Friday Fisticuffs: The Green Hornet (2011)

I had zero expectations for The Green Hornet. I was intrigued by Seth Rogen’s attempt to be an action star as well as Michel Gondry’s involvement, but it wasn’t the kind of course material that I’m either familiar with or nostalgic about. I questioned what the point of bringing back a character that hasn’t been in the spotlight for 40 years and assuming he’d have any kind of cache with audiences. But hey, that’s what Hollywood does.

We’ve actually had this DVD sitting around from Netflix for longer than I care to admit (or can remember, but it’s been awhile). Originally the missus and I were going to watch it, but with more and more passing weeks and our recent downgrade from two discs at a time to one, I wanted to get some new blood in my player.

Oh man, did I have fun with this flick. For some reason, I had assumed that Rogen’s Britt Reid was actually some kind of legacy, that he was picking up the Green Hornet mantle from his father who had passed away, but that’s not the case. Reid’s dad does die, but he wasn’t GH. After a day of hanging out with his father’s mechanic/genius/martial arts expert Kato, Britt and him wind up doing something stupid that leads to them becoming heroes. From there it’s a matter of Reid’s fortune supplying Kato with what he needs to build their supercar the Black Beauty and come up with the Hornet’s gas gun.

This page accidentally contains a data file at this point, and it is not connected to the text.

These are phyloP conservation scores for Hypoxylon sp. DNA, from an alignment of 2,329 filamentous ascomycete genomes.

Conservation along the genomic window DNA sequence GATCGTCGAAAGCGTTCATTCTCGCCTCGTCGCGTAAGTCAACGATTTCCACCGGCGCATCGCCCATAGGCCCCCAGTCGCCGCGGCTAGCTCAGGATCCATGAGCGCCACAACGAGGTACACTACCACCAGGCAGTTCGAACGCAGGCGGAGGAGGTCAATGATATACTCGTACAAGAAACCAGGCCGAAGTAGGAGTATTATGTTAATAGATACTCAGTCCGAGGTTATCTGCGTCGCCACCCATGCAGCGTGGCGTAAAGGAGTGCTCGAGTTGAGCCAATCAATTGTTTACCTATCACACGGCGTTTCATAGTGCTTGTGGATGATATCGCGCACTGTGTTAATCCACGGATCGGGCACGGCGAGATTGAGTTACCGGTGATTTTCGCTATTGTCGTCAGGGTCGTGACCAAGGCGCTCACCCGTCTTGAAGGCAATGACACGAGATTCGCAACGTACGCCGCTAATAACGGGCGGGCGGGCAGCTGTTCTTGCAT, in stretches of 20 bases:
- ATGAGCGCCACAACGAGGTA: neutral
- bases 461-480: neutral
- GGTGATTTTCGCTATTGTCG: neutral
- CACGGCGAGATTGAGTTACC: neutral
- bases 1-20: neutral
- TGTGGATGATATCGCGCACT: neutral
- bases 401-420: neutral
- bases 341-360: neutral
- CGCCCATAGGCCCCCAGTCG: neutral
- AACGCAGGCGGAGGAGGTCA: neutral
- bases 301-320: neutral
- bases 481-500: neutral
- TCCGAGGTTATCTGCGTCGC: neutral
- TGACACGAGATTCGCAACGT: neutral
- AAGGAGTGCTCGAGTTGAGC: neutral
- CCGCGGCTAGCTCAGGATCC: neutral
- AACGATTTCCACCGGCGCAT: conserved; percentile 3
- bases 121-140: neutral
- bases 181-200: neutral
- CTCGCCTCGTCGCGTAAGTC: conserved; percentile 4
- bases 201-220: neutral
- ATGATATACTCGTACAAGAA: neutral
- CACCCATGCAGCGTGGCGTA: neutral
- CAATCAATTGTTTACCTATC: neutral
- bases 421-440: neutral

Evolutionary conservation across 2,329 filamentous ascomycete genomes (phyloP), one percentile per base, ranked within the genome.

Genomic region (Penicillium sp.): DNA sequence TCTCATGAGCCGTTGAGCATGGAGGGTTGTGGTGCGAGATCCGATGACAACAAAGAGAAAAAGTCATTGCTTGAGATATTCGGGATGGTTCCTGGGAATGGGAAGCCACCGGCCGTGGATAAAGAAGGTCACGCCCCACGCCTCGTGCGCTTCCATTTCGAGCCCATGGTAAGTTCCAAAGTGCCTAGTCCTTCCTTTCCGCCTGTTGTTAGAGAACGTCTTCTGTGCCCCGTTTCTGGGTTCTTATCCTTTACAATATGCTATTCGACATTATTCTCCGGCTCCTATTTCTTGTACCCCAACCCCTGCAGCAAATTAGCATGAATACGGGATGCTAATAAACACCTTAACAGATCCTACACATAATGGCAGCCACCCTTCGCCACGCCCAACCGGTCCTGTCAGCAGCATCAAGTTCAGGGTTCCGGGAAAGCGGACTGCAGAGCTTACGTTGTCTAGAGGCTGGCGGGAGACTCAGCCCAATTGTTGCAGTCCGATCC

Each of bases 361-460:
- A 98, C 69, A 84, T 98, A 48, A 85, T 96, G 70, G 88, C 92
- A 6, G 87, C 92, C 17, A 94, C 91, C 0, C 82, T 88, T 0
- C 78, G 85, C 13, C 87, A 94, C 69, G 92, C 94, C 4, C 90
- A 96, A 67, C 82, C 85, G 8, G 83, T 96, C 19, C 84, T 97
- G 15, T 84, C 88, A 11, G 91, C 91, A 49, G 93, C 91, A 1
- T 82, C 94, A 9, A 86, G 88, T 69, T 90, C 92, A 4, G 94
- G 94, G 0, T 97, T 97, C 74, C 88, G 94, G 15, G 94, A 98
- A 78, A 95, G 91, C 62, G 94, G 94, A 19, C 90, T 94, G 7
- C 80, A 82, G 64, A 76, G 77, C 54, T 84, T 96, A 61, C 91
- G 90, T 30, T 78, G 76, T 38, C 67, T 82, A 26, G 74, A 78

I know there have been several movies lately about what it would be like for a real person to become a hero, but I haven’t seen them. I refuse to watch Kick Ass and just haven’t gotten around to seeing the others. I know from reviews and source material that they focus on the potential hero getting the ever loving shit kicked out of them before they get to be worthwhile protectors of peace and justice. I’m glad they skipped over most of that stuff with this movie. Kato’s got the Green Hornet’s back, so you don’t really have to worry about him for the most part. There’s a few close calls, but overall Reid handles himself alright. There are real life like events, like a few killings, that reflect the seriousness of the situation, but overall, Rogen’s quips keep things light and had me laughing a lot. It did seem like a lot of them were ADRed in which got to be a little distracting and reminded me of Patton Oswalt’s routine about writing jokes for movies that had already been written.

But that’s a minor problem and one that you only really notice if you watch too many movies like me. The real question from a Friday Fisticuffs perspective is: how were the fights? Pretty cool. I know there was some hesitation online about Gondry’s way of showing how fast Kato moves and thinks (it was called something, but I can’t remember what), but I thought it came off pretty cool looking if not very video gamey. He essentially scans the entire area, notes weapons and sometimes targets in red and then does a series of moves to take them all out. There’s also a kind of stretching effect here and there that reminds me of some of the effects used in Flash comics. Had it been overused, the effect would have quickly become annoying, but Gondry used it sparingly, so it was fun to watch. Plus, Jay Chou’s got pretty good moves for a pop star.